Autumn, on the other hand, is about as far from new life as one can get. Things are fading in the Autumn. All that new life that emerged a mere six months ago is now in the process of either perishing or preparing for a long, cold slumber…hardly cause for joy and happiness I suppose. But it’s the way they do it…sure, everything is in the process of either expiring entirely, or at least making it seem like they are. But this expiration is done with absolute gusto, almost as if nature is trying to make sure that it’s done right, just in case this is the last time it’s able to. Look at the trees…inwardly they must know that it’s only a matter of time before the icy wind subsides, allowing them to awaken yet again as they always have. But even if this thought has occurred to them, they still go into their dormant state with a bang…their leaves turn from a bright green to blazing reds, oranges and yellows, making the woods in which they live light up with brilliancy as the sun shines down upon them. And then, after we have been enchanted by the abundance of magnificent colour, the leaves flutter to the ground making a blanket of crunchiness that is great fun to run and, when raked into huge piles, jump into. The crisp coolness of the air makes you walk a little quicker and gives everything the wonderous odour of frost…mingle that with the tangy smell of burning leaves and wood, and that is what Autumn smells like. Truly glorious!

Then there are the animals. You have those that amble about, trying to get their fill of the leftover berries, mushrooms, or whatever else they can find to fill their tummies enough to keep them asleep through their long hibernation. Others scurry about, looking for acorns and beechnuts to stow away in their tree homes to keep them through the ice and coldness of the winter months. The latter tend to be very comical in their expeditions, as they chatter and screech at anything that comes close enough to be thought of as a threat to their precious stash. And then there are those that prefer to leave over the prospect of the snow and frigid temperatures, flying off to more temperate regions. It always brings somewhat of a forlorn feeling to hear them honking in the distance, but at least there is the consolation that they will be back soon enough.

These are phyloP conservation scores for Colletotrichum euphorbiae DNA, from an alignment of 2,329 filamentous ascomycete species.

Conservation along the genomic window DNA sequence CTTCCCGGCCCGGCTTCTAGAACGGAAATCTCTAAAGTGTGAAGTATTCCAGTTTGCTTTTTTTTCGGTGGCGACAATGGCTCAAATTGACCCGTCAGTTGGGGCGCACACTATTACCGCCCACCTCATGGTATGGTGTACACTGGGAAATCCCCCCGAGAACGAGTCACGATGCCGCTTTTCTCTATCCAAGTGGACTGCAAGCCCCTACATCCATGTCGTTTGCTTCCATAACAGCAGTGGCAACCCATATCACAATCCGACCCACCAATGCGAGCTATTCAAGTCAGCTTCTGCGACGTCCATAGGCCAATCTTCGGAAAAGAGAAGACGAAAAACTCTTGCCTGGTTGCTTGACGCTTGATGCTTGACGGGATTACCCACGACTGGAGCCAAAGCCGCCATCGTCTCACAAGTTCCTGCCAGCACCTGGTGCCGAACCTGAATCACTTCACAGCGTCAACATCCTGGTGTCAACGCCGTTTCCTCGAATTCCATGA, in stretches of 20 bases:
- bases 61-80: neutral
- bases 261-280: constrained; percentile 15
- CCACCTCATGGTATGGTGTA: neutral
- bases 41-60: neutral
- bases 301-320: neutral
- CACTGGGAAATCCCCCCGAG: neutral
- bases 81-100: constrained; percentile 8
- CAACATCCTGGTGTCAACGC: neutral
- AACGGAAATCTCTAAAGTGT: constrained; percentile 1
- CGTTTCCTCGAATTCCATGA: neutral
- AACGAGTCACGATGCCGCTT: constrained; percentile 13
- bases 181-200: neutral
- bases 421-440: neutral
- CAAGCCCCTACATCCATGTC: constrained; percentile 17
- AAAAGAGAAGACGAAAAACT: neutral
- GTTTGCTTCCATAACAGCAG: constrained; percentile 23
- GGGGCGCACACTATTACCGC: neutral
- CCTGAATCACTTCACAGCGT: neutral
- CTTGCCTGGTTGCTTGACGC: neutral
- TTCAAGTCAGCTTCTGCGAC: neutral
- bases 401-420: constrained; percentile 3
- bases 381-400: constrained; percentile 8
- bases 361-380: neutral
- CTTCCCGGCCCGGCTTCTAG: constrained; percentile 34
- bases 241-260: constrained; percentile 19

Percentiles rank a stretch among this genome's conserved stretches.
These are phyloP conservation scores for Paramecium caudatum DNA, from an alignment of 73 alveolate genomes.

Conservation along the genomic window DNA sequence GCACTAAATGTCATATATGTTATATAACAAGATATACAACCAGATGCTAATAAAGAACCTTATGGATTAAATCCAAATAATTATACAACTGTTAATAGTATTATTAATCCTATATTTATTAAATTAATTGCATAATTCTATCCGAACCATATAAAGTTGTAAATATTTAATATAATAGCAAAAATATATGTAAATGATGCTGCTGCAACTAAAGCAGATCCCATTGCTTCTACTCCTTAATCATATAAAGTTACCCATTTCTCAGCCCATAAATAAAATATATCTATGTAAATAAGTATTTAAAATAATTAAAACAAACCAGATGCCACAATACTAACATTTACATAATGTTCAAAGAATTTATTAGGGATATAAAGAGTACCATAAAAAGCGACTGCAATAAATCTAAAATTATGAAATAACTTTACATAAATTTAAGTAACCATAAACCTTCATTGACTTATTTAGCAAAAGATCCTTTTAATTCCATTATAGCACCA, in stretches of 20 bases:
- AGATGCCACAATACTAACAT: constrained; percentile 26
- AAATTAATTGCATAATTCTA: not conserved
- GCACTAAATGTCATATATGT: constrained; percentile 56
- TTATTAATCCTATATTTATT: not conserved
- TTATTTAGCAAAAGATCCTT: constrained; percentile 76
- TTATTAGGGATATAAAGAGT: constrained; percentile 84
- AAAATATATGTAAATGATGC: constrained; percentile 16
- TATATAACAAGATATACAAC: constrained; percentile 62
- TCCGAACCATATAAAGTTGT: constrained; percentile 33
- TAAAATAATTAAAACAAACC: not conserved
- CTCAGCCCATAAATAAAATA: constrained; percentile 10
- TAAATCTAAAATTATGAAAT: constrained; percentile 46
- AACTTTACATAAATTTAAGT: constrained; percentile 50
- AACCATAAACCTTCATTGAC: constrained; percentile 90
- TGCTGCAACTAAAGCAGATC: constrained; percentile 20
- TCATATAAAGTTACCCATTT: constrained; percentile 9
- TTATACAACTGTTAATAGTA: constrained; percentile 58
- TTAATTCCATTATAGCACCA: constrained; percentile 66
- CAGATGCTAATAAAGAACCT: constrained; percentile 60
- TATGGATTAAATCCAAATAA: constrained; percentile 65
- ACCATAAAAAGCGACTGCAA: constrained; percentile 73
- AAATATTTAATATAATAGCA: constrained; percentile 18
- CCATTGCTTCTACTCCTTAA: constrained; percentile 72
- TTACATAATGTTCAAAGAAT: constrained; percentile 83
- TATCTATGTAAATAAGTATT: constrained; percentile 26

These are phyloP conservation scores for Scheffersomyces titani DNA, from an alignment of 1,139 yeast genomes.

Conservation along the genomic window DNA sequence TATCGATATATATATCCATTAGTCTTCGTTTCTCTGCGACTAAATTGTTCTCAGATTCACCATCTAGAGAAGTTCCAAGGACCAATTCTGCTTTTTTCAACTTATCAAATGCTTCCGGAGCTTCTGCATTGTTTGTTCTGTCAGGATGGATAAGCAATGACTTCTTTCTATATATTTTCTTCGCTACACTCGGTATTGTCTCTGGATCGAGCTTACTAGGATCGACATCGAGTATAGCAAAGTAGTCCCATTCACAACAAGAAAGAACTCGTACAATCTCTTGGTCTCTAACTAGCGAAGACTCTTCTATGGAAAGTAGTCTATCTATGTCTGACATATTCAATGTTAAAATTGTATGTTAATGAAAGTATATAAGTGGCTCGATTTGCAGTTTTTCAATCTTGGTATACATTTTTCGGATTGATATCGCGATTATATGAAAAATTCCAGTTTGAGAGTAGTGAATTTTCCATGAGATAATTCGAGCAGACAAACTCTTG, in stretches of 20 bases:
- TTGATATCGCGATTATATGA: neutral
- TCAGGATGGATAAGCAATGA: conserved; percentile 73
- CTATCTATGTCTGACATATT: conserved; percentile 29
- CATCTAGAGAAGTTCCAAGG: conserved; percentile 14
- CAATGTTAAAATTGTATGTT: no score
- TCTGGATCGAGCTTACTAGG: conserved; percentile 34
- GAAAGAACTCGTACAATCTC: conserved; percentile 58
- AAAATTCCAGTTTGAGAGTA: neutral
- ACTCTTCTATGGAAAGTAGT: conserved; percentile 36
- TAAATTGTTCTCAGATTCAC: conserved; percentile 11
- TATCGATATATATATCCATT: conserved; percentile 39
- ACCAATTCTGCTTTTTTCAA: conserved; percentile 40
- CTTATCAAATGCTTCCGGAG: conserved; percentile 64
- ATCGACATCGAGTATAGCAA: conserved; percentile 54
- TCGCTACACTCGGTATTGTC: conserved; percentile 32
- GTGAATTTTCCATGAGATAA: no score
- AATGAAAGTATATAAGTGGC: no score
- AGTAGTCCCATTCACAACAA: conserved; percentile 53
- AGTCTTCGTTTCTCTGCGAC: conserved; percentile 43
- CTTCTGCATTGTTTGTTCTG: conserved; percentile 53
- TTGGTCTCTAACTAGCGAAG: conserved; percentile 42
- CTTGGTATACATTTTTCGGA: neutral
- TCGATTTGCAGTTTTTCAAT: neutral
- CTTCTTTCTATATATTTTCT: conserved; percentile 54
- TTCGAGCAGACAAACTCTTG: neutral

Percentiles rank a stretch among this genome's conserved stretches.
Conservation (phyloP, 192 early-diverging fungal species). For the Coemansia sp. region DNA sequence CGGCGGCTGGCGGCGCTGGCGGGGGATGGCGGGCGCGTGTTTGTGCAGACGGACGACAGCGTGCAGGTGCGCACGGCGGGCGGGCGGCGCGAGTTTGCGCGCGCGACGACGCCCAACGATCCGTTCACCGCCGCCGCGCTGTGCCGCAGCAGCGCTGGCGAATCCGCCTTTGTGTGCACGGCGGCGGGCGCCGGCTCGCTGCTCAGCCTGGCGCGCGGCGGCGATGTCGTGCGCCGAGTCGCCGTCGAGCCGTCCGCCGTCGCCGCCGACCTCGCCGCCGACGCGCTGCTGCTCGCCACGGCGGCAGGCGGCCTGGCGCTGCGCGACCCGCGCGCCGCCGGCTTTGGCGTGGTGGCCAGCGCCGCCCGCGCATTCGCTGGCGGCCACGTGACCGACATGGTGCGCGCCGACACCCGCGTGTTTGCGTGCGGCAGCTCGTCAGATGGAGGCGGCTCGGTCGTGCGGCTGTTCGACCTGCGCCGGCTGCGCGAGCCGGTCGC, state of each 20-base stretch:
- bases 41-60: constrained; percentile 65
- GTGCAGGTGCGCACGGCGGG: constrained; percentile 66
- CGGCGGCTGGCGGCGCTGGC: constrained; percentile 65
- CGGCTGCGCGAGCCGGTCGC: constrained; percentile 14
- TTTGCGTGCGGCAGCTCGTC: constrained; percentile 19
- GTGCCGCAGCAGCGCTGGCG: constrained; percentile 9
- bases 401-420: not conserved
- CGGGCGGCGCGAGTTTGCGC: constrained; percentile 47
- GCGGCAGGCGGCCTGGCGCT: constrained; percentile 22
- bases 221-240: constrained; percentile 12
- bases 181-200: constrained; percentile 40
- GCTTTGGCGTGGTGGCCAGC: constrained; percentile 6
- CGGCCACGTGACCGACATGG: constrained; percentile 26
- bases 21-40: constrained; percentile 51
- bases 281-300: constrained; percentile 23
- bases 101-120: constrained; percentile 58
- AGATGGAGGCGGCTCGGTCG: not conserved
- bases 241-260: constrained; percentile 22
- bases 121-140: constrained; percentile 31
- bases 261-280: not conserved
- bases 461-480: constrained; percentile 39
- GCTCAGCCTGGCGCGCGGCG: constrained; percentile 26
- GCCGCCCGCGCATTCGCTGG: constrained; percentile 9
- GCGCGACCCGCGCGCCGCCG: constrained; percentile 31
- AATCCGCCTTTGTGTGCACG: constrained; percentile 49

But there is one other reason to love Autumn. One that is not quite as ostentatious as the others, but much more subtle and underlying. You see, as those things that were living, die, they make way for rebirth. For you cannot have rebirth without first, death. You cannot have the new without first having the old. In other words, you cannot have Spring without first having Autumn. The old and dying of Autumn are making way for the new life of Spring. You cannot have one without the other, and for that reason I have such a love for Autumn. Without it, I could never enjoy the pleasures of the Spring. Isn’t it interesting how nature took two such contradictory things, and forever bound them together so neatly? Interesting indeed…wonderfully so.